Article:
Flat mount boundary mics can work well, but have limitations in some conference table applications. One if the biggest is that they sometimes get inadvertently covered with papers, notebooks, etc., then people wonder why no one can hear them. People also tend to push low profile mics out of the way to set down their coffee or laptop and the users often don't realize they have a front, especially with the circular mics. If you try to cover too large an area with a boundary mic, such as an "omni" (actually only half omni since it's on a table) in the middle of the table you can start to pick up lots of extraneous noise. A gooseneck, even low profile, helps make people think "microphone" and they inherently know what it is and that they talk into the end of it.

    There's a lot more to a Constellation system (or LARES or ERES) than multiple mics. Area mics can be very effective, but can also add a lot more work for the person mixing.
     
  7. soundlight

    soundlight Well-Known Member

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    I have only used PCC-160's for this, but they work very well for it. It's all that we have in our inventory that works for low-profile, table-mount pickup. And they're really great for it!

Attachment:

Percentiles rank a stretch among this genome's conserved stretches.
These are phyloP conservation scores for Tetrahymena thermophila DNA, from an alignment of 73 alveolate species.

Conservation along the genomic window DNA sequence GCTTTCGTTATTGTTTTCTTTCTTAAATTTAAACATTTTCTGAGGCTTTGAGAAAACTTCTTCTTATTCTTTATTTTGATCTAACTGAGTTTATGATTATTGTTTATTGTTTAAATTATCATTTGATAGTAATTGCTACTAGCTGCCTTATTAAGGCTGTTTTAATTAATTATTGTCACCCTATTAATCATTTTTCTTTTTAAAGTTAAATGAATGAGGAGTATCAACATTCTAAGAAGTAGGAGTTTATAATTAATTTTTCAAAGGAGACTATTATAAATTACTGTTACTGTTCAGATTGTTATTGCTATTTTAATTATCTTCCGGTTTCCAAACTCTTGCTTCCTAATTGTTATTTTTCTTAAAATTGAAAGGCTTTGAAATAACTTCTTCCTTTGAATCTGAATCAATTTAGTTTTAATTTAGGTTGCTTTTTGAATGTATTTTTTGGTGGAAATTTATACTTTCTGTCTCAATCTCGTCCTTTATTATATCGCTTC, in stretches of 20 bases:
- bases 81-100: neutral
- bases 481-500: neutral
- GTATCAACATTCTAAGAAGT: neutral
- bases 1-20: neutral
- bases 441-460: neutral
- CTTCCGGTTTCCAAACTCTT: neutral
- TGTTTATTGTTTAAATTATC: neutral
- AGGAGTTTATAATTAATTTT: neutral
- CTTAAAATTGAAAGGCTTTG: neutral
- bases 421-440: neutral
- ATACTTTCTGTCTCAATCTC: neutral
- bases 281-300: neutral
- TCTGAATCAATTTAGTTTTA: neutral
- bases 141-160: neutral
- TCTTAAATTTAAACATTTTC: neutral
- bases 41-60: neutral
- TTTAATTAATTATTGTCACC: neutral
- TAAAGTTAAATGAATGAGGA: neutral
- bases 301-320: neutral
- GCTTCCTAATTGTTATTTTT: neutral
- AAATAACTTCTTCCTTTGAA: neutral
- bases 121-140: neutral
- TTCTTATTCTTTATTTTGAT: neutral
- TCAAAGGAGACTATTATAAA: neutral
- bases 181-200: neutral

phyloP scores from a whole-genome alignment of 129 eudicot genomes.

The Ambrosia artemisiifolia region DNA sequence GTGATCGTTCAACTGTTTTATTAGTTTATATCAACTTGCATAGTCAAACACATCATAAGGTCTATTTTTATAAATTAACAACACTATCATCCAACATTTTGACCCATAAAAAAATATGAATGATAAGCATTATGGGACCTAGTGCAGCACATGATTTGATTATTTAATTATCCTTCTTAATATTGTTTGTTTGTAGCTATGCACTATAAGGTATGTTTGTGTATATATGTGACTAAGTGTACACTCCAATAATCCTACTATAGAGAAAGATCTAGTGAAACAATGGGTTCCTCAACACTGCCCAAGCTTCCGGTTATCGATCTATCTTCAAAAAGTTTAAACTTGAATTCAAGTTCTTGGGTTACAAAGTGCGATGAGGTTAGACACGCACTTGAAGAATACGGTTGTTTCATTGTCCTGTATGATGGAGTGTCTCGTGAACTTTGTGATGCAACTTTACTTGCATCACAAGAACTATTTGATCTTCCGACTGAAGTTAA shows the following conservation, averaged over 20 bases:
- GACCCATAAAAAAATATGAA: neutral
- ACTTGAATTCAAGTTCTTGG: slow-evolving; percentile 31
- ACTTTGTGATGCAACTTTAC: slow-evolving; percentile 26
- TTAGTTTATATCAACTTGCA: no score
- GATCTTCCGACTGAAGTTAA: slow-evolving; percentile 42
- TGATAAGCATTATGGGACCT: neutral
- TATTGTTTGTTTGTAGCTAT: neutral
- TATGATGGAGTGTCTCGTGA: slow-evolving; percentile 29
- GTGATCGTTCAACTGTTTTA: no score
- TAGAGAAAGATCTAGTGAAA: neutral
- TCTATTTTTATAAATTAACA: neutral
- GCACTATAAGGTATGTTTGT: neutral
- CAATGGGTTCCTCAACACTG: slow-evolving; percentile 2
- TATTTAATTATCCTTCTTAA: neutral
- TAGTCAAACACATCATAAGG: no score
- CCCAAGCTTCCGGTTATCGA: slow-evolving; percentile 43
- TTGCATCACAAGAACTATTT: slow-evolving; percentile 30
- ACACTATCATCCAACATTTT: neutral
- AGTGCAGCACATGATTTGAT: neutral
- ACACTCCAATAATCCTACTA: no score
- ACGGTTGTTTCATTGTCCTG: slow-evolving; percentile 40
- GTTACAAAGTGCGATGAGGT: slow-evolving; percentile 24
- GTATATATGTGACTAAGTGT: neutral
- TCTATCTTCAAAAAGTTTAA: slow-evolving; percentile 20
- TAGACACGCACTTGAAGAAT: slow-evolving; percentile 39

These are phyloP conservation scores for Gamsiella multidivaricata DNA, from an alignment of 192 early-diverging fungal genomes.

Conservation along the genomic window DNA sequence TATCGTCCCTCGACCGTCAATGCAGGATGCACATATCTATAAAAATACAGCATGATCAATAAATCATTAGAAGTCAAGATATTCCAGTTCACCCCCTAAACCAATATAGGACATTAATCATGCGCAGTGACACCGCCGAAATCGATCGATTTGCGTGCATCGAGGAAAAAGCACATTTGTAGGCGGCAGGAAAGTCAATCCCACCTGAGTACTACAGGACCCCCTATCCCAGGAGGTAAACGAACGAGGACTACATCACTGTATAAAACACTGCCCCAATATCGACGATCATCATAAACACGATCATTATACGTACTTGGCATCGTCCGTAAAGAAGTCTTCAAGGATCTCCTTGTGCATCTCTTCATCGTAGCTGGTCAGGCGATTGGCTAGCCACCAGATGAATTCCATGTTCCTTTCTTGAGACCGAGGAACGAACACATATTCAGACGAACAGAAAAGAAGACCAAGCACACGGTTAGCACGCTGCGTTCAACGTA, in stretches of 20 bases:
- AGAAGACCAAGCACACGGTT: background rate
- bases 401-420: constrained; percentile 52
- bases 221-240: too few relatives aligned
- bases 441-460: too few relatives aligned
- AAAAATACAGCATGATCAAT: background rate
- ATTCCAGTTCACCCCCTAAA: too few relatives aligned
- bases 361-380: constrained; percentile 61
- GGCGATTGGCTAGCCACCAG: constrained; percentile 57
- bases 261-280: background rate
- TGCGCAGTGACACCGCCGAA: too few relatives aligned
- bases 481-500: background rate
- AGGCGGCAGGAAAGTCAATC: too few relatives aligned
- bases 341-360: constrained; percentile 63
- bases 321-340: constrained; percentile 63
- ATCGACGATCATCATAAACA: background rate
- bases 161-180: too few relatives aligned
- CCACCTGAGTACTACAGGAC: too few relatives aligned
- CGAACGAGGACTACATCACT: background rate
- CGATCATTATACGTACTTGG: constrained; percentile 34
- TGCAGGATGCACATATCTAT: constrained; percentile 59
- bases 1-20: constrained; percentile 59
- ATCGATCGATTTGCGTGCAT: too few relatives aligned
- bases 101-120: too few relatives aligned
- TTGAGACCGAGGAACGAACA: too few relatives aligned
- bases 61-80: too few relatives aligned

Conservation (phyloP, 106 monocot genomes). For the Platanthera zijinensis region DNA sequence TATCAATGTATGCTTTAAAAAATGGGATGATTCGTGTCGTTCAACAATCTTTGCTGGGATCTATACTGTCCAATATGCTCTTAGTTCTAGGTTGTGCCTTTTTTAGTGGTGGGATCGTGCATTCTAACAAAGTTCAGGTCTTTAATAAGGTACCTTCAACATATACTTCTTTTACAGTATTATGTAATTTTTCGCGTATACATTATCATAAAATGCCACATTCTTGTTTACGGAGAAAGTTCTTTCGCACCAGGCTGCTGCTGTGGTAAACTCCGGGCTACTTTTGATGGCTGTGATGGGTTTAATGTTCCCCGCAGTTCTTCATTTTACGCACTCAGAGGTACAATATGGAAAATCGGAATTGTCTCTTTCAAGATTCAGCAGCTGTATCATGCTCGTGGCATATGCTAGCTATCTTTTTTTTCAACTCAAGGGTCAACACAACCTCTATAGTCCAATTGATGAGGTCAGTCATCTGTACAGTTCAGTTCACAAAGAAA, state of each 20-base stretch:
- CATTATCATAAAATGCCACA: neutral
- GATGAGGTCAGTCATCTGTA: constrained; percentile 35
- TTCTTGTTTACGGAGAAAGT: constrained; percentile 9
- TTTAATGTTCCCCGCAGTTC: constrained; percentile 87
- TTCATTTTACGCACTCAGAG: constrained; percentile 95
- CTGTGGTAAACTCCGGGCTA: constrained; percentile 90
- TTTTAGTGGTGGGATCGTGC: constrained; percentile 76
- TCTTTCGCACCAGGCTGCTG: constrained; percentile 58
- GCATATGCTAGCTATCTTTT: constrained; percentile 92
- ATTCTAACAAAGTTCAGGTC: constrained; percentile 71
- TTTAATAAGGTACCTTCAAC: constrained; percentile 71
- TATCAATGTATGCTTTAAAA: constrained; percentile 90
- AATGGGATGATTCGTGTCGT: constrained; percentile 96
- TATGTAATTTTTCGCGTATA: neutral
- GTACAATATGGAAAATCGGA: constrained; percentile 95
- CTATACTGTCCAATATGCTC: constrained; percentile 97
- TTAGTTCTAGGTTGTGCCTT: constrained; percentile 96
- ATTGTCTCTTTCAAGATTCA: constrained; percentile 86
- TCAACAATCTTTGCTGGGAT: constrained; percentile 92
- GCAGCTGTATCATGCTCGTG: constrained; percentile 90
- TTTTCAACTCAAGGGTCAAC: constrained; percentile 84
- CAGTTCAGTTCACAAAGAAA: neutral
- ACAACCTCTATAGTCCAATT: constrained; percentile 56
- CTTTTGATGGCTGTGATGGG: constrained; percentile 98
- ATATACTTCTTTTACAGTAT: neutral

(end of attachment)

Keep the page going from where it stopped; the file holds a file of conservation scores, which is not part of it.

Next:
8. gafftaper

    gafftaper Senior Team Senior Team Fight Leukemia

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    The system designer for my theater said Crown PCC 160's. I've talked to several local audio guys and all agree they are one of the best all around boundary mics. Unfortunately mine don't arrive for a month so I can't tell you how well they work first hand.
     
  9. kovacika

    kovacika Active Member

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    PCC160's are awesome for long distance....roughly 15-20'. ive never used them for close range, but i assume they'd work just fine.
     
  10. soundlight

    soundlight Well-Known Member

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    From 3' away, they pick up people well in pairs, and if they're 5' away, they can get three people sitting at a table well.
     
  11. museav

    museav CBMod CB Mods Departed Member